A guide to global airline alliances
One key benefit of Oneworld is that top tier, elite level frequent flyers from member airlines (typically those who fly more than 50,000 miles per year) get Sapphire or Emerald tier status in the alliance, which provides access to 506 airline lounges around the world, regardless of class of travel. Even if you fly in economy, you will still have access to some of the finest airport lounges in the world — such as British Airway’s Galleries at Heathrow’s Terminal 5 in London, Qantas’ first and business class lounges in Sydney, and Cathay Pacific’s award winning lounges at the Hong Kong International Airport.
SkyTeam’s strong points lie mainly in the size and strength of its founding members: Delta Air Lines — the second largest carrier in the US after United, with hubs in key cities like Atlanta and New York — Air France/KLM — the largest airline in Europe, operating out of Amsterdam and Paris — and Korean Air’s excellent hub in Seoul for travel across Asia.
With the recent admittance of China Eastern, China Southern, China Airlines (Taiwan), and soon, Xiamen Airlines, SkyTeam is the clear alliance winner in the increasingly important Chinese air travel market.
Other prominent SkyTeam members are Russia’s Aeroflot, Spain’s Air Europa, Italy’s Alitalia, CSA Czech Airlines, Kenya Airways, Romania’s Tarom and Vietnam Airlines.
The alliance’s 15 members fly to 916 destinations around the world, making SkyTeam the second largest of the three. Like Oneworld, SkyTeam lacks a significant partner in India, and its coverage in Latin America remains sparse compared to other alliances. With Kenya Airlines onboard, SkyTeam covers more than 40 destinations in Africa.
International first, business and SkyTeam Elite Plus members (those at the top of the elite tiers at member airlines, typically flying more than 50,000 miles per year) have access to 490 SkyTeam lounges around the world. Over the last two years, the alliance has grouped all SkyTeam member airlines in single terminals at London Heathrow Terminal 4, Barcelona Terminal 1 and Moscow Sheremetyevo Terminal D. The move eliminates the hassle of transferring between terminals to visit lounges or catch flights on partner carriers, offering a truly seamless travel experience, which is something alliances like to promote, but are not always able to deliver.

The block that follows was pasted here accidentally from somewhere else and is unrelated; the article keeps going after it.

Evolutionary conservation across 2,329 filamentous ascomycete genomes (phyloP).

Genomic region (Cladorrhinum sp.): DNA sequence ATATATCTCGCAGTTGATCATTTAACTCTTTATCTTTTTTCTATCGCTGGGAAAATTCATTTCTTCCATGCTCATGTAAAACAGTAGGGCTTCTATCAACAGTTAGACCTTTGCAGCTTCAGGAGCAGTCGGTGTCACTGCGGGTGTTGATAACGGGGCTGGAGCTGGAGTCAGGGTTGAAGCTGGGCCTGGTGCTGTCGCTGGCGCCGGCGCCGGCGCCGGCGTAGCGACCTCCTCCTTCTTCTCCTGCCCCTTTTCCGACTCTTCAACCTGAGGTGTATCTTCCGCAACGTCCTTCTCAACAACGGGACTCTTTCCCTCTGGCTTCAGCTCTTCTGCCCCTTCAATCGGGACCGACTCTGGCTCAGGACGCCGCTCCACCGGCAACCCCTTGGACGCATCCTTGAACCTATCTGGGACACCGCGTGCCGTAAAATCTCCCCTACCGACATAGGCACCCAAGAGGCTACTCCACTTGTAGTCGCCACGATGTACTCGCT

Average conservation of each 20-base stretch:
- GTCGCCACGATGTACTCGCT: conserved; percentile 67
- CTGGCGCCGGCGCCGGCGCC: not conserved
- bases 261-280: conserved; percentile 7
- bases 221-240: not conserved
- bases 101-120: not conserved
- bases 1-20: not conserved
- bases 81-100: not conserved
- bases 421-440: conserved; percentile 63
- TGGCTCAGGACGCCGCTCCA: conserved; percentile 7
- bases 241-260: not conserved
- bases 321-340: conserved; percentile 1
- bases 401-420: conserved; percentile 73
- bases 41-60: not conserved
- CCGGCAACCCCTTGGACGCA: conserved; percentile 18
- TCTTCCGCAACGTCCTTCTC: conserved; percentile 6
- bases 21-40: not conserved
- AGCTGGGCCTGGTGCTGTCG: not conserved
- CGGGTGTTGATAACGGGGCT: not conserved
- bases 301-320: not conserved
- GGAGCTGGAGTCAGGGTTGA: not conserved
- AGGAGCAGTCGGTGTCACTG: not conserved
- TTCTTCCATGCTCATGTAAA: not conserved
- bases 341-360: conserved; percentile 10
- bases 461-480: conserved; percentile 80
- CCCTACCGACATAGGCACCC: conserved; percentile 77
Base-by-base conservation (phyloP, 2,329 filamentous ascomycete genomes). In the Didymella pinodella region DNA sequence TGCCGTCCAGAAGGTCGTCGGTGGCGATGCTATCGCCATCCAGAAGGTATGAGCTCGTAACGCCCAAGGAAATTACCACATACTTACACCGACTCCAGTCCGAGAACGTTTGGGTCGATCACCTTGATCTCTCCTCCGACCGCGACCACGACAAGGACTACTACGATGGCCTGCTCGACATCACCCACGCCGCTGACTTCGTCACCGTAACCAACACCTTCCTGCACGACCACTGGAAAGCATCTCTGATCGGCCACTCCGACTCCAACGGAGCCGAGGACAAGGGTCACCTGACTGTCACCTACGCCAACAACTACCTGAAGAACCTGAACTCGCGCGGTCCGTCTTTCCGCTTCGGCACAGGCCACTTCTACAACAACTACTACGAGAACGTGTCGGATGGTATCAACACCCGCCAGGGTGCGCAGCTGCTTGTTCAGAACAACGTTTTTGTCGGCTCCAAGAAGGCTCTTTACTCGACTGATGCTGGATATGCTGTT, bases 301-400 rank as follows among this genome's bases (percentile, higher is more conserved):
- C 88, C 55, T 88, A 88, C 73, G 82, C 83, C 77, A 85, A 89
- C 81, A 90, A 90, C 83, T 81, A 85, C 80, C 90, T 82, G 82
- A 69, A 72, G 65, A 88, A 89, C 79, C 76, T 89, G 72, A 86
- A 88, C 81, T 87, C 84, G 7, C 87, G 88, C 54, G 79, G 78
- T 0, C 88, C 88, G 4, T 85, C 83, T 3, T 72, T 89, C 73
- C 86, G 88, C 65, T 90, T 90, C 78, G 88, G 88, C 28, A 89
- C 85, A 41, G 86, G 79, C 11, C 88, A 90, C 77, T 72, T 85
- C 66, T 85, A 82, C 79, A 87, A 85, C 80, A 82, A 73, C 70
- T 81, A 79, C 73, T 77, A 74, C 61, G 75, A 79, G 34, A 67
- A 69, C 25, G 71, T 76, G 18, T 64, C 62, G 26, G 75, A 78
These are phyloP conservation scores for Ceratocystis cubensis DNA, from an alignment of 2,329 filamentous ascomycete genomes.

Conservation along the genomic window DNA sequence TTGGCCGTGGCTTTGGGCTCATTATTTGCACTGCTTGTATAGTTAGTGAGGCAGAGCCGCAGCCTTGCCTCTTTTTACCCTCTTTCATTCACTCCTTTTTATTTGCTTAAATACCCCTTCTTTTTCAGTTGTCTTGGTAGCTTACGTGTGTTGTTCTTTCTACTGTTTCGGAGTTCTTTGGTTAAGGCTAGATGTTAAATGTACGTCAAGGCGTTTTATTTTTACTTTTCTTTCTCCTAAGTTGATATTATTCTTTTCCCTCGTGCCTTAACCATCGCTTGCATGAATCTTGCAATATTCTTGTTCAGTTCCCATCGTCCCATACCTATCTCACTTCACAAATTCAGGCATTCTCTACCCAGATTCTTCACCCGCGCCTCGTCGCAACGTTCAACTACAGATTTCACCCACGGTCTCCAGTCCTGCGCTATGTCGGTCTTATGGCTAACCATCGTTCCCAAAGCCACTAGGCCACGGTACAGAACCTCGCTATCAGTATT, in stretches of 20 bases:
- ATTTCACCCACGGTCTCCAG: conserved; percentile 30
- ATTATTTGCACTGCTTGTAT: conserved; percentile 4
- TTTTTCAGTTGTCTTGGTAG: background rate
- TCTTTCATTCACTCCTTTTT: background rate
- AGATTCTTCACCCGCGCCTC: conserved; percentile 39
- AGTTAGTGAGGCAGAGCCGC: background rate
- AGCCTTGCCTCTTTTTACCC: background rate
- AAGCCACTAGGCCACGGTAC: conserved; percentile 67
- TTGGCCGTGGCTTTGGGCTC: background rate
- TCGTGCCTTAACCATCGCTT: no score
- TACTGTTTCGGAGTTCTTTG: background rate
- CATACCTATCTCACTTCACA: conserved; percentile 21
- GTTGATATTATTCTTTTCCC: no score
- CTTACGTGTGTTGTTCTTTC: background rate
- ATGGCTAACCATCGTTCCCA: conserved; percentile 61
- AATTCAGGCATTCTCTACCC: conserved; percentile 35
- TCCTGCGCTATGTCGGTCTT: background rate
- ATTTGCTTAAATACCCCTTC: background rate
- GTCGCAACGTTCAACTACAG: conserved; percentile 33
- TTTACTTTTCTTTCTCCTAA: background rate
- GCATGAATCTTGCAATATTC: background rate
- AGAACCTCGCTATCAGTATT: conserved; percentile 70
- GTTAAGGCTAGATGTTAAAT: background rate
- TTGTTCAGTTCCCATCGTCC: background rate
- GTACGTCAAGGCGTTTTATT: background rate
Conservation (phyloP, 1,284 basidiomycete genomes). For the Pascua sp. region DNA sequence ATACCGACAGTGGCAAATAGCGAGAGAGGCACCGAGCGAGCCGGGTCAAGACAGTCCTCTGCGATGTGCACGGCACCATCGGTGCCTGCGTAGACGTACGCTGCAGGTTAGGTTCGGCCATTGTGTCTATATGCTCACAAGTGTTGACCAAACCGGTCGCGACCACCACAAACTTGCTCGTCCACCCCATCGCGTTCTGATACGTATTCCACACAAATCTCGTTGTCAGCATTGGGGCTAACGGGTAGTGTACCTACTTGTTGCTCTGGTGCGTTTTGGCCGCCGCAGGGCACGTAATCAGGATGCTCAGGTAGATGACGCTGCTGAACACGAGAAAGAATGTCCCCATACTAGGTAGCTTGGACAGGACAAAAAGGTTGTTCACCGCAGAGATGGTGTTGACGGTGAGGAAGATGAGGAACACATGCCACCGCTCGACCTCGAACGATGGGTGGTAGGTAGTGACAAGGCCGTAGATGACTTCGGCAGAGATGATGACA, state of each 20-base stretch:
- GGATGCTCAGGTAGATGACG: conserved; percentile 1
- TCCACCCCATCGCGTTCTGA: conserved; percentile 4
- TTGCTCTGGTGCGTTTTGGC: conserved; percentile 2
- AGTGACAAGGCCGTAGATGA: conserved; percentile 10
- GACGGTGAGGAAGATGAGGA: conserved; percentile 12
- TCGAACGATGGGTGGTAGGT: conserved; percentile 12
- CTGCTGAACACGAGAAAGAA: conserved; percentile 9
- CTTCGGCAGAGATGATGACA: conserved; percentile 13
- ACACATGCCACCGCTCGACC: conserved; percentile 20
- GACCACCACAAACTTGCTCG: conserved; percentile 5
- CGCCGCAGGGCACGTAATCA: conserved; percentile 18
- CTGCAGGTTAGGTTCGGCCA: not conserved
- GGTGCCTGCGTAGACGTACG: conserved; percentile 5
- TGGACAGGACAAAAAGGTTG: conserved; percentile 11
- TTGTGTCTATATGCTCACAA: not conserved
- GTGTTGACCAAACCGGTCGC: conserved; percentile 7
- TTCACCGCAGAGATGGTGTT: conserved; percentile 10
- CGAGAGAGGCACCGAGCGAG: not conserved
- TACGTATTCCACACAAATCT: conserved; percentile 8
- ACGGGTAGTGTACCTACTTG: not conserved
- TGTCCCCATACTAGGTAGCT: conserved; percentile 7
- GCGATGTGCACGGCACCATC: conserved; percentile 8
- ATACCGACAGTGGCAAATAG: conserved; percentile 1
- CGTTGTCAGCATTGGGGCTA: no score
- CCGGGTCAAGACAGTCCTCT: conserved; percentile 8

Created in 1997, Star Alliance was the first and remains the largest alliance in terms of member carriers (27) and destinations served (1,185).
Key members include several of the world’s largest and most highly regarded airlines in key regions. North America is blanketed by coverage from Air Canada, Continental, United and US Airways. Europe is anchored by Lufthansa’s giant hub at Frankfurt, plus the United Kingdom’s BMI, and Swiss, Austrian and SAS airlines. South African Airways covers most of Africa. Oceania is covered by Air New Zealand. In South America there is Brazil’s largest carrier, TAM. In Asia, members include some of the best airlines in the world: Singapore Airlines, ANA, Thai and Air China. South American carriers Avianca (Colombia) and Copa (Panama) will join the Star Alliance in 2012, which should help fill in gaps in Latin American coverage.
Among most industry observers, the Star Alliance is the clear leader of the pack. “Firstly, Star was able to snatch up some of the world's premium airlines into its fold early on,” said writer Ramsey Qubein, who covers airline alliances for several publications. “Secondly, with 27 carriers as partners, the entire world is at your fingertips. Thirdly, the benefits for frequent travellers include lounge access, increased baggage allowances, and priority check-in for Star Alliance Gold members. While all alliances offer similar benefits, Star offers them on more airlines and in more cities giving it the unquestioned upper hand.”
Business, first class and Star Alliance Gold customers (those at the upper end of elite status with the airline program they fly most) have access to 970 member airline lounges, as well as dedicated Star Alliance lounges at London-Heathrow, Los Angeles International Airport, Nagoya-Chūbu Centrair and Paris-Charles de Gaulle.